Federal Housing Finance Agency Office of Inspector General FHFA Can Improve Its Oversight of Fannie Mae’s Recoveries from Borrowers Who Possess the Ability to Repay Deficiencies Audit Report AUD-2013-011 September 24, 2013 September 24, 2013 TO: Jon D. Greenlee, Deputy Director for Enterprise Regulation FROM: Russell A. Rau, Deputy Inspector General for Audits SUBJECT: FHFA Can Improve Its Oversight of Fannie Mae’s Recoveries from Borrowers Who Possess the Ability to Repay Deficiencies (Audit Report AUD-2013-011) Summary The Federal Housing Finance Agency (FHFA or agency) Office of Inspector General (OIG) assessed FHFA’s oversight of the effectiveness of Fannie Mae’s deficiency recovery process for borrowers who possess the ability to repay deficiencies.1 A deficiency exists when a foreclosure sale’s proceeds are less than the borrower’s mortgage loan balance. Fannie Mae, as the owner of the mortgage, typically has the right (depending on state law) to pursue collection of that deficiency in order to reduce its credit losses. The enterprise has been in a conservatorship under FHFA’s direction since 2008 due to concerns over its financial condition and has received to date over $116 billion in taxpayer investments. Pursuing deficiency recoveries from those with the ability to repay serves as a deterrent to borrowers who may consider strategically defaulting on their mortgages, despite having the ability to pay their contractual obligations. In addition, improving recoveries from borrowers with the ability to repay deficiencies could help reduce Fannie Mae’s foreclosure-related losses, and, in turn, could lead to larger payments to the U.S. Treasury as returns of taxpayers’ investments. 1 In this report, the term borrower also refers to co-borrowers. Federal Housing Finance Agency Office of Inspector General • AUD-2013-011 • September 24, 2013 1 In October 2012, OIG issued a report that assessed FHFA’s oversight of the enterprises’ deficiency management.2 OIG found that FHFA had an unfulfilled opportunity to provide the enterprises with guidance about effectively pursuing and collecting deficiencies from borrowers who may possess the ability to repay. This audit’s objective focuses in more detail on Fannie Mae’s deficiency recovery processes for borrowers who possess the ability to pay amounts owed on mortgages owned or guaranteed by the enterprise. OIG found that Fannie Mae’s deficiency collection vendors (vendors) unnecessarily limited their pursuit of borrowers with the ability to repay. Specifically, Fannie Mae’s vendors generally did not pursue deficiencies on foreclosure sales when, in their view, applicable statutes of limitation for filing deficiency claims against borrowers provided insufficient time to obtain the necessary information from servicers and foreclosure attorneys to evaluate if deficiency balances existed. From January 2010 to June 2012, Fannie Mae’s vendors excluded from pursuit or ceased action on 44,652 foreclosure sales (also referred to as “accounts” in this report) because states’ statutes of limitation for pursuing the deficiencies expired or were about to expire. Of the 44,652 foreclosure sales, Fannie Mae’s vendors reviewed 14,960 foreclosures and confirmed the existence of deficiency balances, before ceasing action to pursue these deficiencies. It is likely that only a portion of these deficiencies may be recoverable, as many borrowers likely do not possess the ability to repay. Further, the deficiency vendors did not pursue or estimate the total deficiencies on the remaining 29,692 accounts because the statutes of limitation expired before the vendor could gather the necessary information to review the accounts and calculate the deficiency balances. OIG believes that FHFA and Fannie Mae are in a position to improve vendors’ ability to act within the timeframes set by statutes of limitations, even those in the 10 states with the shortest statutes of limitation, by having vendors more quickly assemble documents and information needed (before and after foreclosure) to evaluate and pursue borrowers with the ability to repay deficiencies, particularly strategic defaulters. Therefore, OIG recommends that FHFA direct Fannie Mae to strengthen controls over deficiency collections by more fully considering timeframes provided by states’ statutes of limitation in prioritizing, coordinating, and monitoring collection of deficiencies from borrowers with the ability to repay. FHFA provided comments agreeing with the recommendation in this report. Background If a borrower experiences a foreclosure sale and the sale’s proceeds are less than the borrower’s unpaid mortgage loan balance,3 the shortfall results in a deficiency.4 Between October 2008 and 2 OIG, FHFA’s Oversight of the Enterprises’ Efforts to Recover Losses from Foreclosure Sales (AUD-2013-001, October 17, 2012); available at http://www.fhfaoig.gov/Content/Files/AUD-2013-001.pdf. 3 The unpaid mortgage balance can include accrued interest and other fees. 4 A short sale or deed-in-lieu of foreclosure could also result in a deficiency. Federal Housing Finance Agency Office of Inspector General • AUD-2013-011 • September 24, 2013 2 December 2012, Fannie Mae acquired 802,868 foreclosed properties that were secured by loans it owned or guaranteed. As of December 2012, Fannie Mae owned 105,666 foreclosed properties with a carrying value of $9.5 billion. At that time, it also had substantial shadow inventory: over 576,000 seriously delinquent mortgages with payments that were 90 days or more delinquent— many of which are likely foreclosure candidates. Deficiency Recovery Overview Although a deficiency can stem from a foreclosure, short sale,5 or a deed-in-lieu of foreclosure,6 for purposes of this report, OIG will outline the deficiency process associated with foreclosures. A deficiency typically is established based on what occurs during a foreclosure sale. At such a sale, the highest bidder acquires the property. If a foreclosure sale’s proceeds are less than the borrower’s mortgage loan balance, Fannie Mae absorbs the shortfall, or deficiency, as a loss. Fannie Mae sends new foreclosures on a monthly basis to its vendors so they can begin evaluating and pursuing such deficiencies from borrowers who can repay based on information available at the time of the foreclosure sale. In an effort to recoup some of these losses, Fannie Mae can direct vendors to pursue voluntary collections from borrowers with the ability to repay or to obtain court-ordered deficiency judgments. Fannie Mae’s vendors pursue deficiency recoveries on foreclosure sales whether the property was taken into Fannie Mae’s real estate owned inventory or sold to other buyers. Several factors influence the decision to pursue deficiency recoveries. In particular, state laws dictate the timeline for filing a deficiency claim or may prohibit the collection of deficiencies. The statute of limitations establishes the period during which a creditor can sue a debtor or borrower in this case. Each state has its own statute of limitations. If the statute of limitation has expired, then the payment of the debt owed cannot be enforced through the courts. Deficiency Recovery Practices There are multiple players and steps in the deficiency recovery process. They include: Servicers, who collect monthly mortgage payments from borrowers; Attorneys, who assist servicers with the foreclosure process; The enterprise, who owned or guaranteed the mortgage on the foreclosed property and oversees vendors performing recovery services; and Vendors, who evaluate the collectability of the deficiencies and pursue recoveries. 5 A short sale is the sale of a mortgaged property at a price that nets less than the total amount due on the mortgage (e.g., the sum of the unpaid principal balance, accrued interest, advanced escrows, late fees, and delinquency charges). The servicer and borrower negotiate payment of the difference between the net sales price and the total amount due on the mortgage. 6 A deed-in-lieu of foreclosure is a transaction in which the borrower surrenders the deed to the property associated with the mortgage agreement. As implied by the title, a deed-in-lieu of foreclosure does just that – it avoids foreclosure. Federal Housing Finance Agency Office of Inspector General • AUD-2013-011 • September 24, 2013 3 Figure 1 summarizes the deficiency recovery process, and the following paragraphs provide further details. Figure 1: Deficiency Recovery Overview Source: OIG analysis of Fannie Mae’s and its vendors’ policies and practices. The first two steps in Fannie Mae’s deficiency recovery process involve obtaining and analyzing foreclosure data. First, servicers send foreclosure data to Fannie Mae monthly. This data reflects the work of the servicers and foreclosure attorneys when foreclosing mortgages on which borrowers have defaulted. They collect and maintain documentation on the property, borrower financial condition, and cause of the default. Second, Fannie Mae filters this data to identify borrowers who may have the ability to repay deficiencies, and it also considers factors such as applicable state laws, foreclosure timeframes, and costs to pursue recovery. Based on that analysis, Fannie Mae has its vendors pursue deficiency recoveries in 38 states and the District of Columbia; the remaining states are excluded due to state laws restricting deficiency recoveries. Fannie Mae established deficiency collection procedures to filter this monthly data and to provide direction to vendors specifically to target potential strategic defaulters whom Fannie Mae believes have the ability to repay.7 The last two steps in the deficiency recovery process are driven by Fannie Mae’s vendors. First, the vendor must determine if a deficiency balance exists. Determining the amount of the deficiency balance requires the vendor to obtain information from the servicer and foreclosure attorney, such as the amount that was bid at the foreclosure sale, the unpaid mortgage balance, and the amount of mortgage insurance coverage, among other things. Based on OIG’s analysis of data from Fannie Mae’s vendors, from January 2010 through June 2012, over 26,000 borrowers were determined to owe deficiency amounts averaging approximately $79,000 per mortgage. Second, if a deficiency exists, the vendor evaluates the borrower’s ability to repay the deficiency by reviewing the borrower’s specific circumstances, including assessing open credit lines and assets, analyzing income and expenses, and interacting and negotiating with the borrower. The 7 Fannie Mae’s strategic default methodology uses a borrower’s credit history and the characteristics of the loan and property to determine if a borrower is a potential strategic defaulter. Federal Housing Finance Agency Office of Inspector General • AUD-2013-011 • September 24, 2013 4 vendor also considers other factors such as state antideficiency laws that preclude collection, death or imprisonment of the borrower, presence of guarantors, and the borrower filing for bankruptcy. In light of several of the reasons noted above, the vendors’ recoveries on Fannie Mae’s deficiencies have historically been low. Further, successfully recovering deficiencies takes time. Between state requirements and individual borrower circumstances, the timeframe it takes to recover a deficiency typically ranges from months to years, according to Fannie Mae’s vendors. In some states, deficiencies are allowed but are subject to short statutes of limitation ranging from 30 to 180 days after a foreclosure sale. According to Fannie Mae’s vendors, these short statutes of limitation exist in 10 states and are a factor considered when deciding whether to pursue recovery. OIG believes that assembling this information early in the process and upfront coordination (before and after foreclosure) among servicers, foreclosure attorneys, and collection vendors may improve their ability to pursue borrowers with the ability to repay, particularly in the 10 states that have short statutes of limitations, and thus may serve as a deterrent effect to those considering strategic default. One way Fannie Mae has identified to increase the potential for recovery from strategic defaulters in such states is to enhance upfront coordination among servicers, foreclosure attorneys, and collection vendors. Fannie Mae has relationships with the servicers and foreclosure attorneys who initiate and complete the foreclosures, as well as with the vendors who evaluate and pursue recoveries of deficiencies. Leveraging the relationships among the parties, and monitoring their coordinated efforts, can contribute to collection efforts. Objective This audit’s objective was to assess FHFA’s oversight of the effectiveness of Fannie Mae’s deficiency recovery process for borrowers who possess the ability to repay their deficiencies. Finding: Fannie Mae Needs to Establish Monitoring Controls to Prioritize Its Vendors’ Collection Efforts In June 2010, Fannie Mae announced it would take action to recover deficiencies, where allowed, from strategic defaulters who have the ability to pay their mortgages but default anyway.8 According to a Fannie Mae official, the main driver for focusing on strategic defaulters is achieving greater recoveries and avoiding the reputational risk associated with pursuing those without the means to repay deficiencies. OIG found that there is opportunity for improvement in FHFA’s oversight and the enterprise’s procedures. From an oversight standpoint, recovering deficiencies from borrowers who have the ability to repay is consistent with FHFA’s conservatorship mandate. As conservator of the enterprises, FHFA is responsible for taking actions both to put the enterprises in a sound and solvent condition and to preserve and conserve their assets and property. Maximizing deficiency 8 Fannie Mae, News Release, “Fannie Mae Increases Penalties for Borrowers Who Walk Away: Seven-Year Lockout Policy for Strategic Defaulters” (June 23, 2010); accessed July 17, 2013, at: http://www.fanniemae.com/portal/about-us/media/corporate-news/2010/5071.html. Federal Housing Finance Agency Office of Inspector General • AUD-2013-011 • September 24, 2013 5 recoveries from borrowers with the ability to repay such deficiencies is one means of potentially conserving and preserving Fannie Mae’s assets. Additionally, from Fannie Mae’s standpoint, having the proper internal controls helps mitigate risks. The Committee of Sponsoring Organizations of the Treadway Commission (COSO)9 established an internal control framework that is widely used in publicly traded corporations, such as Fannie Mae.10 This framework applies to deficiency recoveries because collections are revenue that offset recorded losses and impact financial reporting. Monitoring is one of five control standards within the control framework. COSO requires that management monitor internal controls, whether through ongoing monitoring activities, separate evaluations, or a combination of the two. Through monitoring, an entity can ensure internal controls are properly designed and operating effectively as intended. FHFA needs to ensure Fannie Mae establishes additional monitoring controls to pursue deficiency recoveries from borrowers with the ability to repay, taking into consideration the timeframes in states’ statutes of limitation. Although Fannie Mae started taking steps in 2010 to improve its deficiency recovery processes, OIG still found opportunity for improvement. For example, Fannie Mae monitored the general status of the vendors’ recovery processes by relying on high-level summary reports and periodic status calls to obtain information about its vendors’ recovery efforts. However, Fannie Mae did not have adequate monitoring controls to ensure that it prioritized collection efforts in those cases where borrowers have the ability to repay and where states’ statutes of limitation for pursuing claims against the borrowers require prompt action. Prompt, coordinated action among servicers, foreclosure attorneys, and vendors pursuing collection can enhance deterrence and increase opportunities to reduce losses on foreclosed mortgages. One of the primary reasons vendors were unable to pursue deficiency collections for 44,652 foreclosure sales from borrowers who may have had the ability to repay was delay in receipt of required information from servicers and foreclosure attorneys. In order to address problems caused by delay in vendor receipt of documentation, Fannie Mae should establish monitoring controls to ensure possible strategic defaulters are identified and priority is placed on providing vendors the necessary information to pursue collection and provide overall visibility to the foreclosure process. Additionally, Fannie Mae did not issue a servicer directive on pursuit of strategic defaulters until August 2012, and the directive only went to selected servicers. In particular, the directive makes clear the responsibilities of the servicer to support the deficiency recovery process and 9 COSO was organized in 1985 to sponsor the National Commission on Fraudulent Financial Reporting, an independent, private-sector initiative that studied the causal factors that can lead to fraudulent financial reporting. It also developed recommendations for public companies and their independent auditors, for the SEC and other regulators, and for educational institutions. 10 According to its 2012 annual filings with the SEC, Fannie Mae’s management assessed the effectiveness of internal controls over financial reporting as of December 31, 2012. In making its assessment, management used the criteria established in the Internal Control-Integrated Framework issued by COSO. Federal Housing Finance Agency Office of Inspector General • AUD-2013-011 • September 24, 2013 6 specifically to flag potential strategic default loans at the time of referral for foreclosure. However, the directive did not fully address the level of servicer coordination needed with other parties in the foreclosure process or prioritize potential foreclosures in consideration of factors such as ability to repay and state statutes of limitation. During the period of January 2010 through June 2012, Fannie Mae properties were subject to 595,128 foreclosures totaling $410 billion in unpaid principal balance. Of this number, Fannie Mae did not send its vendors 301,994 foreclosures for various reasons, including state laws that prohibit pursuit and borrowers who did not meet Fannie Mae’s strategic default criteria. For the same time period, Fannie Mae sent the remaining 293,134 foreclosures to its vendors. However, Fannie Mae’s vendors did not pursue any portion of the deficiencies on 14,960 vendor-reviewed accounts or on another 29,692 accounts for which no action was taken because the statutes of limitation expired or were about to expire. Only a portion of these deficiencies may be recoverable, as many borrowers likely do not possess the ability to repay. According to Fannie Mae’s vendors, they generally did not pursue deficiency recoveries in the 10 states that had short statutes of limitation because of insufficient time to obtain the necessary information from servicers and foreclosure attorneys to evaluate if a deficiency balance existed. If servicers actively monitor and refer to the foreclosure attorneys delinquent loans with patterns indicative of strategic defaulters, this additional information could assist Fannie Mae in prioritizing such cases that proceed to foreclosure sale. OIG believes greater information sharing and improved coordination among the parties before and after a foreclosure sale could provide the vendors more time—in consideration of states’ statutes of limitation—to evaluate and initiate pursuit of deficiencies. Conclusion By not implementing adequate monitoring controls to identify deficiency accounts that require special attention because of short statutes of limitation, Fannie Mae lost opportunities to pursue deficiencies on accounts referred to vendors. Absent prioritization by Fannie Mae, vendors did not collect the necessary information to determine deficiency balances on 29,692 accounts and were not successful in pursuing recoveries on another 14,960 accounts before statutes of limitation expired. Fannie Mae can potentially achieve additional recoveries on foreclosures and further deter those who might otherwise consider strategic default by (1) flagging potential strategic defaulters early in the foreclosure process; (2) coordinating and prioritizing collection action among the servicers, foreclosure attorneys, and collection vendors; and (3) monitoring the overall foreclosure process. Recommendation OIG recommends that FHFA direct Fannie Mae to strengthen controls over deficiency collections by more fully considering timeframes provided by states’ statutes of limitation in prioritizing, coordinating, and monitoring collection of deficiencies from borrowers with the ability to repay. Federal Housing Finance Agency Office of Inspector General • AUD-2013-011 • September 24, 2013 7 Scope and Methodology In order to accomplish our objective, OIG: Surveyed federal agencies and private financial services institutions for best practices in deficiency recoveries; Interviewed enterprise officials and reviewed enterprise deficiency management processes, procedures, servicing guides, and related documents; Analyzed the enterprise’s deficiency loan data and other mortgage data associated with borrowers who had deficiencies; and Interviewed the enterprise’s collection vendors and reviewed their deficiency management documents and reports. OIG conducted its fieldwork at FHFA’s offices in Washington, D.C., and Fannie Mae’s corporate offices in Washington, D.C. The scope of the audit was January 2010 through June 2012, and was expanded as necessary to obtain more current data for reporting purposes. We assessed the reliability of data received for this audit as determined necessary by corroborating the information with publicly available reports and with other source data. OIG assessed the internal controls related to the audit objective. Specifically, OIG evaluated the following control standards that were significant to the audit objective: control activities, information and communication, and monitoring. Based on the work completed on this performance audit, OIG considers its finding regarding the lack of Fannie Mae’s monitoring of foreclosed loans in consideration of state statutes of limitation to be significant in the context of the audit objective. Additionally, other less significant matters that came to OIG’s attention during the audit will be communicated separately to FHFA in an audit memorandum. OIG performed fieldwork for this audit from September 2012 through June 2013 in accordance with generally accepted government auditing standards. Those standards require that audits be planned and performed to obtain sufficient, appropriate evidence to provide a reasonable basis for the findings and conclusions based on the audit objective. OIG believes that the evidence obtained provides a reasonable basis for the finding and conclusions included herein, based on the audit objective. Attachments: Attachment A, FHFA’s Comments Attachment B, OIG’s Response to FHFA’s Comments Attachment C, Summary of Management’s Comments on the Recommendation Federal Housing Finance Agency Office of Inspector General • AUD-2013-011 • September 24, 2013 8 Attachment A FHFA’s Comments Federal Housing Finance Agency Office of Inspector General • AUD-2013-011 • September 24, 2013 9 Federal Housing Finance Agency Office of Inspector General • AUD-2013-011 • September 24, 2013 10 Attachment B OIG’s Response to FHFA’s Comments FHFA provided comments to a draft of this report, agreeing with our recommendation and identifying specific actions it would take to address the recommendation. FHFA stated that it concurs with the importance this report places on minimizing credit losses from borrowers engaging in strategic default. OIG considers the proposed actions sufficient to resolve the recommendation, which will remain open until OIG determines that the agreed actions are completed and responsive to the recommendation. OIG considered the agency’s full response (attached as Appendix A), along with technical comments, in finalizing this report. Appendix C provides a summary of management’s comments on the recommendation and the status of agreed-upon corrective actions. Importantly, in its response to a related OIG audit report on FHFA’s oversight of Freddie Mac’s deficiency recoveries, FHFA agreed to issue an Advisory Bulletin regarding deficiency balances including requirements for both enterprises to (a) maintain formal policies and procedures for managing their deficiency collection processes for borrowers that strategically default on their mortgage obligations; (b) establish controls to monitor the activities of all counterparties involved in deficiency balance management to ensure that deficiency balance management processes are timely, effective, and efficient; and (c) comply with the applicable state statute of limitations in order to preserve the ability to pursue collection. This Advisory Bulletin was issued on September 16, 2013. FHFA also agreed in response to the other audit report that the Division of Enterprise Regulation will develop and implement ongoing monitoring procedures to assess the effectiveness of the enterprises’ deficiency judgment process on a periodic basis, including (a) evaluation of efficient and effective deficiency recovery strategies; (b) enterprise monitoring controls over its servicers, foreclosure attorneys, and collection vendors; and (c) assessment of implementation by the enterprises of the Advisory Bulletin provisions relating to timely document handling and other provisions. This action will also strengthen oversight at Fannie Mae. Federal Housing Finance Agency Office of Inspector General • AUD-2013-011 • September 24, 2013 11 Attachment C Summary of Management’s Comments on the Recommendation This table presents the management response to the recommendation in OIG’s report and the status of the recommendation as of when the report was issued. Expected Monetary Corrective Action: Taken or Completion Benefits Resolved: Open or Rec. No. Planned Date ($ Millions) Yes or No a Closedb 1 Develop a plan to prioritize 01/31/2014 $0 Yes Open the pursuit of deficiency recoveries, considering (1) state statutes of limitation; (2) costs and benefits of such pursuit; (3) financial services industry practices; and (4) reputational risk. a Resolved means: (1) Management concurs with the recommendation, and the planned, ongoing, or completed corrective action is consistent with the recommendation; (2) Management does not concur with the recommendation, but alternative action meets the intent of the recommendation; or (3) Management agrees to the OIG monetary benefits, a different amount, or no amount ($0). Monetary benefits are considered resolved as long as management provides an amount. b Once OIG determines that the agreed-upon corrective actions have been completed and are responsive, the recommendation can be closed. Federal Housing Finance Agency Office of Inspector General • AUD-2013-011 • September 24, 2013 12 Additional Information and Copies For additional copies of this report: Visit: www.fhfaoig.gov Call: 202-730-0880 Fax: 202-318-0239 To report potential fraud, waste, abuse, mismanagement, or any other kind of criminal or noncriminal misconduct relative to FHFA’s programs or operations: Visit: www.fhfaoig.gov/ReportFraud Call: 800-793-7724 Fax: 202-318-0358 Write: FHFA Office of Inspector General Attn: Office of Investigation – Hotline 400 Seventh Street, S.W. Washington, DC 20024 Federal Housing Finance Agency Office of Inspector General • AUD-2013-011 • September 24, 2013 13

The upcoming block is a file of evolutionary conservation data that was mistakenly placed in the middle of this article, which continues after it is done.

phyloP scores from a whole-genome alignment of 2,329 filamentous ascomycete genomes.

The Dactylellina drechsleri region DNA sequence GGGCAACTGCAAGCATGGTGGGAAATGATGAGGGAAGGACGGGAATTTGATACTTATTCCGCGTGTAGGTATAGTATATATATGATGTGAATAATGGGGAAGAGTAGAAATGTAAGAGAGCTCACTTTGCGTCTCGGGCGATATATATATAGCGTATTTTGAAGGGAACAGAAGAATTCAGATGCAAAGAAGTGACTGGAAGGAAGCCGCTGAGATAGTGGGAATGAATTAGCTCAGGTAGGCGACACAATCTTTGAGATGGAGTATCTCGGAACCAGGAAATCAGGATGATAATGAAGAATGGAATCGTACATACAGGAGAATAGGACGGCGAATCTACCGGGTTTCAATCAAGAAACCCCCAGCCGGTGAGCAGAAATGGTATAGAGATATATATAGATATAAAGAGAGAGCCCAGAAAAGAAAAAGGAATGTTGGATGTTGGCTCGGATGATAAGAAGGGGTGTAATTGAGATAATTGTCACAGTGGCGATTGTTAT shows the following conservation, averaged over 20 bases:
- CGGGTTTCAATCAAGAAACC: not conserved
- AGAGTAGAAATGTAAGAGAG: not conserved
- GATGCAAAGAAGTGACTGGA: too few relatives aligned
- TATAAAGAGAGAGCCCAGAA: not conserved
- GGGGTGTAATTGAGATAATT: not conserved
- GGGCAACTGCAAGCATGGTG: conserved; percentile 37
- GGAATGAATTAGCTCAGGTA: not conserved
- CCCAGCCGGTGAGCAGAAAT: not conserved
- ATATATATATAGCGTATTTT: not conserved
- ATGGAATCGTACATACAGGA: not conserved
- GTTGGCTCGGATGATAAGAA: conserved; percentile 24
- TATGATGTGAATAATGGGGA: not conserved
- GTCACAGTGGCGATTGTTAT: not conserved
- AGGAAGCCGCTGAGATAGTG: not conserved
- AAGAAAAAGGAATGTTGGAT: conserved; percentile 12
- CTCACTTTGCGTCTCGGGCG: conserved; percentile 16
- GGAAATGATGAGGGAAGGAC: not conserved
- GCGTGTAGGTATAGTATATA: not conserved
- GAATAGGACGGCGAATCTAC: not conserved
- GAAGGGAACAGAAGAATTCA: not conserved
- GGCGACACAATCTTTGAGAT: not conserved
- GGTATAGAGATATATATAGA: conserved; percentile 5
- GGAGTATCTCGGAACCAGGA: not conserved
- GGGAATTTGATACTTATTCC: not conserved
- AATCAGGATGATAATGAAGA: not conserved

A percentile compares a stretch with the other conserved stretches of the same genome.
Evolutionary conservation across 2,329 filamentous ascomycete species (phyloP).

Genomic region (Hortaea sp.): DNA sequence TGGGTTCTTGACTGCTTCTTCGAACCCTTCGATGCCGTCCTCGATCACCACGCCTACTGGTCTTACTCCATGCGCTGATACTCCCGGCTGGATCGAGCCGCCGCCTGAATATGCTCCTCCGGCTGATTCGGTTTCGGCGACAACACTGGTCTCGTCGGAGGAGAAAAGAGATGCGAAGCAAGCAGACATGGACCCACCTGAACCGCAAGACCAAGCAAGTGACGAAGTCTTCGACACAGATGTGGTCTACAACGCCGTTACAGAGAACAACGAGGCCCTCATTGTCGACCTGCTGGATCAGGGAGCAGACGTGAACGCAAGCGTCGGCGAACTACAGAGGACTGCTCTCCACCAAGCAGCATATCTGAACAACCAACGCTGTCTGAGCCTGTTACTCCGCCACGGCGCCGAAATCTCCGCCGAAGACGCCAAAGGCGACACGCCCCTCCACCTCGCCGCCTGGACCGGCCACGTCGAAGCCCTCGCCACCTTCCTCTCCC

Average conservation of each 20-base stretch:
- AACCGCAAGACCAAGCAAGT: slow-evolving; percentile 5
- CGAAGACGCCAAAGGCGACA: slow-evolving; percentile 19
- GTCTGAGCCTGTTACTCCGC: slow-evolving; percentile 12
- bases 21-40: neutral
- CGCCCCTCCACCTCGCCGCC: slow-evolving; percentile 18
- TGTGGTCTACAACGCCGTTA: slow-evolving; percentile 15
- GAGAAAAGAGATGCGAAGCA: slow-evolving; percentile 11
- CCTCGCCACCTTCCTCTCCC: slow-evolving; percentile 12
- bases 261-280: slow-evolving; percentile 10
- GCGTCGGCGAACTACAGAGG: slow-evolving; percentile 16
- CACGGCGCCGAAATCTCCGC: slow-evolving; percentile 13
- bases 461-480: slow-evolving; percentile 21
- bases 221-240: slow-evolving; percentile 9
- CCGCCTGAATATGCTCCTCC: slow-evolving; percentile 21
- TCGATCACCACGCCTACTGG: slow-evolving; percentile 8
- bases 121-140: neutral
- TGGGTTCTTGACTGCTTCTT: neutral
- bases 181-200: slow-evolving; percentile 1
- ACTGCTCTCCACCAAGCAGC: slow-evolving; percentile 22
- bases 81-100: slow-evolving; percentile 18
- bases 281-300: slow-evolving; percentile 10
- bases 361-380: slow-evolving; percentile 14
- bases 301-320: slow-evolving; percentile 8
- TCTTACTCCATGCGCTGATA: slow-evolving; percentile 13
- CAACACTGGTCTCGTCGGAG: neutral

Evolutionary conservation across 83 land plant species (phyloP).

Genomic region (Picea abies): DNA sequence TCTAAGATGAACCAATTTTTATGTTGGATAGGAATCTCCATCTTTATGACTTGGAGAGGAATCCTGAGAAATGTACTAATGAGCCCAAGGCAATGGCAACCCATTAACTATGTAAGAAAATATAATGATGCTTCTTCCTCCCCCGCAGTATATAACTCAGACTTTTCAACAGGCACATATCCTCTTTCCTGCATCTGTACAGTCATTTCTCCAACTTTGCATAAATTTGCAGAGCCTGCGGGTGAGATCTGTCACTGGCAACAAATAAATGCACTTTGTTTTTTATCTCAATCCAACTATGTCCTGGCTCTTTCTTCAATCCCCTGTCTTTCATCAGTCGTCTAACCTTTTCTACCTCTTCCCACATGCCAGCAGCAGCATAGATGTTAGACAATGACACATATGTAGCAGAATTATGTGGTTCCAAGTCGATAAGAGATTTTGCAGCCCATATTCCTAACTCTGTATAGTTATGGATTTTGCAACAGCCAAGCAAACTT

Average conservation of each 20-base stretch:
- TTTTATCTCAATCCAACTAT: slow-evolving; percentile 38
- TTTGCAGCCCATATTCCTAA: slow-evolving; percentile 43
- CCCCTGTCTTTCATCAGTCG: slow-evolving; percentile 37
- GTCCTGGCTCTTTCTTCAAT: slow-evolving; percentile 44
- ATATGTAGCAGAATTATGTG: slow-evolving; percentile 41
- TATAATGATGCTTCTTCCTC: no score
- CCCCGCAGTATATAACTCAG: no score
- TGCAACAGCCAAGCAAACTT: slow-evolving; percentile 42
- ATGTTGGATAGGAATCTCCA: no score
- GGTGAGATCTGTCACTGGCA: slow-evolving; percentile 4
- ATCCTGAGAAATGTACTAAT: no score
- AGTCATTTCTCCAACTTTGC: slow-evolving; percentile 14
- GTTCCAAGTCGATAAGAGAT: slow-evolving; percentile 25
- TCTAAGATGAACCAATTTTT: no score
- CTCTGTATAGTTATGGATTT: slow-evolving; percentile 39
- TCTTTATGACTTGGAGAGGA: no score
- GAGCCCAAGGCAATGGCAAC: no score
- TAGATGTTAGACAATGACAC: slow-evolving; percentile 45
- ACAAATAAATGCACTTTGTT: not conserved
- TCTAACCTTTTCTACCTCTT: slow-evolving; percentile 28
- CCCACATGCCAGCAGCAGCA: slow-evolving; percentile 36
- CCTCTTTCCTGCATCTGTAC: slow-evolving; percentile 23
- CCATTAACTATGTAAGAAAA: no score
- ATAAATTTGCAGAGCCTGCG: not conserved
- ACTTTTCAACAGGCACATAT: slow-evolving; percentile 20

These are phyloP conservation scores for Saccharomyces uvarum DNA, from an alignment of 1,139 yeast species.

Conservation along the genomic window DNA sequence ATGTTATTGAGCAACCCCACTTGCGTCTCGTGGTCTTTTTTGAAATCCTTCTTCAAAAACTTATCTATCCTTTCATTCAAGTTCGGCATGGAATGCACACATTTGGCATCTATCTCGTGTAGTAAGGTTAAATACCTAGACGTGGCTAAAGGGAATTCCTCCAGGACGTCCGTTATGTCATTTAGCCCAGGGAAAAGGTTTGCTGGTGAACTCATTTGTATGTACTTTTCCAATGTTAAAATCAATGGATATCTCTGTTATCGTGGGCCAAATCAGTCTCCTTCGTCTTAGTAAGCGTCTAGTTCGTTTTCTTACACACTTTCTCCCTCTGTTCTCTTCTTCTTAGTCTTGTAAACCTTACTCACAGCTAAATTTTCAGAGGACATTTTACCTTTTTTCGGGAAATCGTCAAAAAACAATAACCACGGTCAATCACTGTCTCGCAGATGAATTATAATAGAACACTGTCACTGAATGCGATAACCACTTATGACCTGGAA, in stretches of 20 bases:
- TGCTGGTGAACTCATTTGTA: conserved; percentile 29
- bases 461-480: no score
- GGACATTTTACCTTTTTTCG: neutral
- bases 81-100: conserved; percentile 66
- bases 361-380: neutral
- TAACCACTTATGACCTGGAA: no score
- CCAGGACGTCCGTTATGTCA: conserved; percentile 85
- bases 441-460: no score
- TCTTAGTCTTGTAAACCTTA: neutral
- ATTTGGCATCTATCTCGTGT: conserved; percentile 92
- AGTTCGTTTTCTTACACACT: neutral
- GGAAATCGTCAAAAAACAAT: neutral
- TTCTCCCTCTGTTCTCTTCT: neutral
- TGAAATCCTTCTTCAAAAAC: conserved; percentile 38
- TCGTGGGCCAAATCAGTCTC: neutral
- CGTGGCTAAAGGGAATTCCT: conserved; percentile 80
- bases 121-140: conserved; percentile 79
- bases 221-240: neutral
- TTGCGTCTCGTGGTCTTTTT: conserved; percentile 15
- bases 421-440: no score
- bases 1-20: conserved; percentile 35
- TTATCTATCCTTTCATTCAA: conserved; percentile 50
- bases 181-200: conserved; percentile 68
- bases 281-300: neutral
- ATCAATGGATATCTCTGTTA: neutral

FHFA Can Improve Its Oversight of Fannie Mae's Recoveries from Borrowers Who Possess the Ability to Repay Deficiencies
Published by the Federal Housing Finance Agency, Office of Inspector General on 2013-09-24.
Below is a raw (and likely hideous) rendition of the original report. (PDF)